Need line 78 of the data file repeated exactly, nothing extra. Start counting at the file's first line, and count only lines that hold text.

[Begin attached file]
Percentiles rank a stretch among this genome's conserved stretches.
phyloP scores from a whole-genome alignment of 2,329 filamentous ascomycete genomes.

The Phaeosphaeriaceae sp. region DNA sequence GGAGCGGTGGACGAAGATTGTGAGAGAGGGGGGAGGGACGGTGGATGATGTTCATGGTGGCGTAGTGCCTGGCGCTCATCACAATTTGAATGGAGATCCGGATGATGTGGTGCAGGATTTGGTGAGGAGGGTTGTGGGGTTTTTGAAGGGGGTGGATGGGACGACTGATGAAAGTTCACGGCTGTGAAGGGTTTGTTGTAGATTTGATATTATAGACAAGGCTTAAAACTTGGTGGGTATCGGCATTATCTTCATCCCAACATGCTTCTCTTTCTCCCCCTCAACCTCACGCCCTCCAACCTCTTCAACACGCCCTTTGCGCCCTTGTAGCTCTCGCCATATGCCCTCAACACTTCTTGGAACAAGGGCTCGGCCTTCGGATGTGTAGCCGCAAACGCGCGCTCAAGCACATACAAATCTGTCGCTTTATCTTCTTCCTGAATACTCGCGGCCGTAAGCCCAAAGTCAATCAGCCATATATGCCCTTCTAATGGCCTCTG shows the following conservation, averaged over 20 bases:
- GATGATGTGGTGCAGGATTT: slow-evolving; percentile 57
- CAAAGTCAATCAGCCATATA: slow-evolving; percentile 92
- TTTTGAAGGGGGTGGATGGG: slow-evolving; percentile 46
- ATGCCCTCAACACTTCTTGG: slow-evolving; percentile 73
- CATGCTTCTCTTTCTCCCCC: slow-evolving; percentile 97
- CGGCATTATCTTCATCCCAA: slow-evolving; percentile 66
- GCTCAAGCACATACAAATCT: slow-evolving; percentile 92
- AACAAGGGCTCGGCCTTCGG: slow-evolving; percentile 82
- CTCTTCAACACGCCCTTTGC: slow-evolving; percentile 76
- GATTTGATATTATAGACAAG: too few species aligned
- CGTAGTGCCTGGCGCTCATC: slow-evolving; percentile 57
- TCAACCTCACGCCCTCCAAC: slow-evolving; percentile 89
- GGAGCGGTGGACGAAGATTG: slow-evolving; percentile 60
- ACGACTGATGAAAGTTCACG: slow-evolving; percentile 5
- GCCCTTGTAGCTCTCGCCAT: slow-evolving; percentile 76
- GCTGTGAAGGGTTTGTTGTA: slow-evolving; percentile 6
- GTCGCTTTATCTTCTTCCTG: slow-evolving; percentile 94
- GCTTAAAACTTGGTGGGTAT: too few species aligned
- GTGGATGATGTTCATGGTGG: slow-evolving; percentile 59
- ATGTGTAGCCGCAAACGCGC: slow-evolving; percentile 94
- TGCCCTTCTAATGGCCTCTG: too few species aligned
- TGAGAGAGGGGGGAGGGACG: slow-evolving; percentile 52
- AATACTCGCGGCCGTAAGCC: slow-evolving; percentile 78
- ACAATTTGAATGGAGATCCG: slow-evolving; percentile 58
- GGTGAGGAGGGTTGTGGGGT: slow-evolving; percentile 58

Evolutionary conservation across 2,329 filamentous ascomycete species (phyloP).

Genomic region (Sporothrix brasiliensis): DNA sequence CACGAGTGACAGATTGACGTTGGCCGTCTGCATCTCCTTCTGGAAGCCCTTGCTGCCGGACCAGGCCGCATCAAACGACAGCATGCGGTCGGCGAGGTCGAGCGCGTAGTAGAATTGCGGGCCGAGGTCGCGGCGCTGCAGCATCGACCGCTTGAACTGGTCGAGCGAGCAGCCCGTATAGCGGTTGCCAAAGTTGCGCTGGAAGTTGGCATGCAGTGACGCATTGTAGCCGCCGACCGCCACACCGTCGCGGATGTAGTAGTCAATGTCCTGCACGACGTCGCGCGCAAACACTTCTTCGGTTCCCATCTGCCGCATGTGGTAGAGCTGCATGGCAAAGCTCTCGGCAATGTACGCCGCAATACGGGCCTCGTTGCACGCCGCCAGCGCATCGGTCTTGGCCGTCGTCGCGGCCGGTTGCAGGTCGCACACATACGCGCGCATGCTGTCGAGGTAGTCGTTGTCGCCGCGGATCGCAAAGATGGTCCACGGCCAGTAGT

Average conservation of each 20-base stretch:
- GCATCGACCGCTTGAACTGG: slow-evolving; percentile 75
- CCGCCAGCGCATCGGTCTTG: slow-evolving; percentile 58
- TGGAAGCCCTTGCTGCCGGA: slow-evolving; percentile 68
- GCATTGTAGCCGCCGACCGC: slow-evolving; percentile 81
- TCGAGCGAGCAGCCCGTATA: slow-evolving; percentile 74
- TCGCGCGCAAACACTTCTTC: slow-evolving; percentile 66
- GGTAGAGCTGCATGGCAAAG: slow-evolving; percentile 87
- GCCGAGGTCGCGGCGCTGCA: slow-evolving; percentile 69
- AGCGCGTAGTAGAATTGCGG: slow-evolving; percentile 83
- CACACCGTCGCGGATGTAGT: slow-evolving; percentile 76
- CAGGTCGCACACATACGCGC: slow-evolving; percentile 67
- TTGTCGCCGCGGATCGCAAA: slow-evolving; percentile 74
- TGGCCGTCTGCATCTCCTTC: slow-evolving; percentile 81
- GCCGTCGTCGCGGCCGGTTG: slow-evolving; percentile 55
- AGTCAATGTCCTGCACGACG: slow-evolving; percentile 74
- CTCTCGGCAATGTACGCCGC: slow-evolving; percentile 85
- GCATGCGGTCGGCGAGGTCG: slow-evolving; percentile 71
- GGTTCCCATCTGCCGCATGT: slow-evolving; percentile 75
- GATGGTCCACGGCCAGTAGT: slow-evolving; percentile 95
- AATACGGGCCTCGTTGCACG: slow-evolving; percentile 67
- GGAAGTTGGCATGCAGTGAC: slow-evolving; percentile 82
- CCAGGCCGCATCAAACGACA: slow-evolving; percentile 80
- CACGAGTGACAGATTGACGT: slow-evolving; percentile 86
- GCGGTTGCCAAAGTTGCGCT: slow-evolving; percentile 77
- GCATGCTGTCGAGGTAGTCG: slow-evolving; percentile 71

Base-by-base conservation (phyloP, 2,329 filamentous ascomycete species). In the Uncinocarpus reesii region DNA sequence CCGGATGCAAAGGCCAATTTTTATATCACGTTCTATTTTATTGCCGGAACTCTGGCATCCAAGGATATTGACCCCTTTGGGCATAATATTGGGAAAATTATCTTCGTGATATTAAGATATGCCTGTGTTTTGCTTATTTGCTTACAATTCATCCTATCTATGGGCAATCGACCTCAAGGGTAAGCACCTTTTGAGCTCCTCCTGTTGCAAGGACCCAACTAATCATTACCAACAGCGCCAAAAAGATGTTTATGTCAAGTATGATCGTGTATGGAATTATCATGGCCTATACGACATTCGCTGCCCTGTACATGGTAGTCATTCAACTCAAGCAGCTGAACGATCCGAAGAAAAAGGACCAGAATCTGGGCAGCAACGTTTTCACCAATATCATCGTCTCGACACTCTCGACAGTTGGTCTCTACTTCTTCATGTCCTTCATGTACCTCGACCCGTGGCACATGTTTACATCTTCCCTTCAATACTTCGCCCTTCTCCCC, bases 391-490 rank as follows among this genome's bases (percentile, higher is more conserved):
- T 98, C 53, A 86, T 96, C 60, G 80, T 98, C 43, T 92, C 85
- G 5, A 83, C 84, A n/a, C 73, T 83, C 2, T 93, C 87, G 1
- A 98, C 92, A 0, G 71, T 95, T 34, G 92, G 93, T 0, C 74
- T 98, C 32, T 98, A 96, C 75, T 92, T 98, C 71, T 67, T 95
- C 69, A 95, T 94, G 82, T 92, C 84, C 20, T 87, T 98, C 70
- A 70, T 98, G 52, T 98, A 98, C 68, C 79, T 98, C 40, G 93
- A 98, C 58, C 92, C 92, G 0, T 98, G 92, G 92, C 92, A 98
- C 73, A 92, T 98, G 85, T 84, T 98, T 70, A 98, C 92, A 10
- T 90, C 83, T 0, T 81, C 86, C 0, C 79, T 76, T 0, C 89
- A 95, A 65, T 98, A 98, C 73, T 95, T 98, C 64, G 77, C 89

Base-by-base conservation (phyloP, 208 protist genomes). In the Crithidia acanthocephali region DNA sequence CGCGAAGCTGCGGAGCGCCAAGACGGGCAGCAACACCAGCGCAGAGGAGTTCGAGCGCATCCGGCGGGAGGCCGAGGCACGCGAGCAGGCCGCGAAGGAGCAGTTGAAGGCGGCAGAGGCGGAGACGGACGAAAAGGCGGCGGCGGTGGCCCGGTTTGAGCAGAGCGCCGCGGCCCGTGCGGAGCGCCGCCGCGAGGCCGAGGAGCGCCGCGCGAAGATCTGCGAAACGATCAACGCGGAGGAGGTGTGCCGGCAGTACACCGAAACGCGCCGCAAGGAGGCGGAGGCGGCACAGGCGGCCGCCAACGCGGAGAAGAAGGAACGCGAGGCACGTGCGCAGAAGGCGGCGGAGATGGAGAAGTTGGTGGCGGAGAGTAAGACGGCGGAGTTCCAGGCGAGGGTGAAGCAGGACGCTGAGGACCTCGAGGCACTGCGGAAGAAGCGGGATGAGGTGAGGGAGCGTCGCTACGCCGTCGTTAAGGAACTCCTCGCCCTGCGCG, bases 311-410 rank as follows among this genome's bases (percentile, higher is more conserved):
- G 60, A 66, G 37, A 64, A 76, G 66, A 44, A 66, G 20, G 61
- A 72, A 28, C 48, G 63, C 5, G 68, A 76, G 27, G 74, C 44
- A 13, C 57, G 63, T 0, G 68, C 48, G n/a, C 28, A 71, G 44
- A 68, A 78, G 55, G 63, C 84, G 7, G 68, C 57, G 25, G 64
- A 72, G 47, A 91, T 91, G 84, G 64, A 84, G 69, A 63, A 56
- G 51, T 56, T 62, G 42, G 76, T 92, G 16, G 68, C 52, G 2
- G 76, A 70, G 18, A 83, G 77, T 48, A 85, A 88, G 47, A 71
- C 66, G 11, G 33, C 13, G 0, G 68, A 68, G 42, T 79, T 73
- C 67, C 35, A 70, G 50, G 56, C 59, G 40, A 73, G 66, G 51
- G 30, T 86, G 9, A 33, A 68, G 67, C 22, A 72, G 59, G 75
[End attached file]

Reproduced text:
- G 30, T 86, G 9, A 33, A 68, G 67, C 22, A 72, G 59, G 75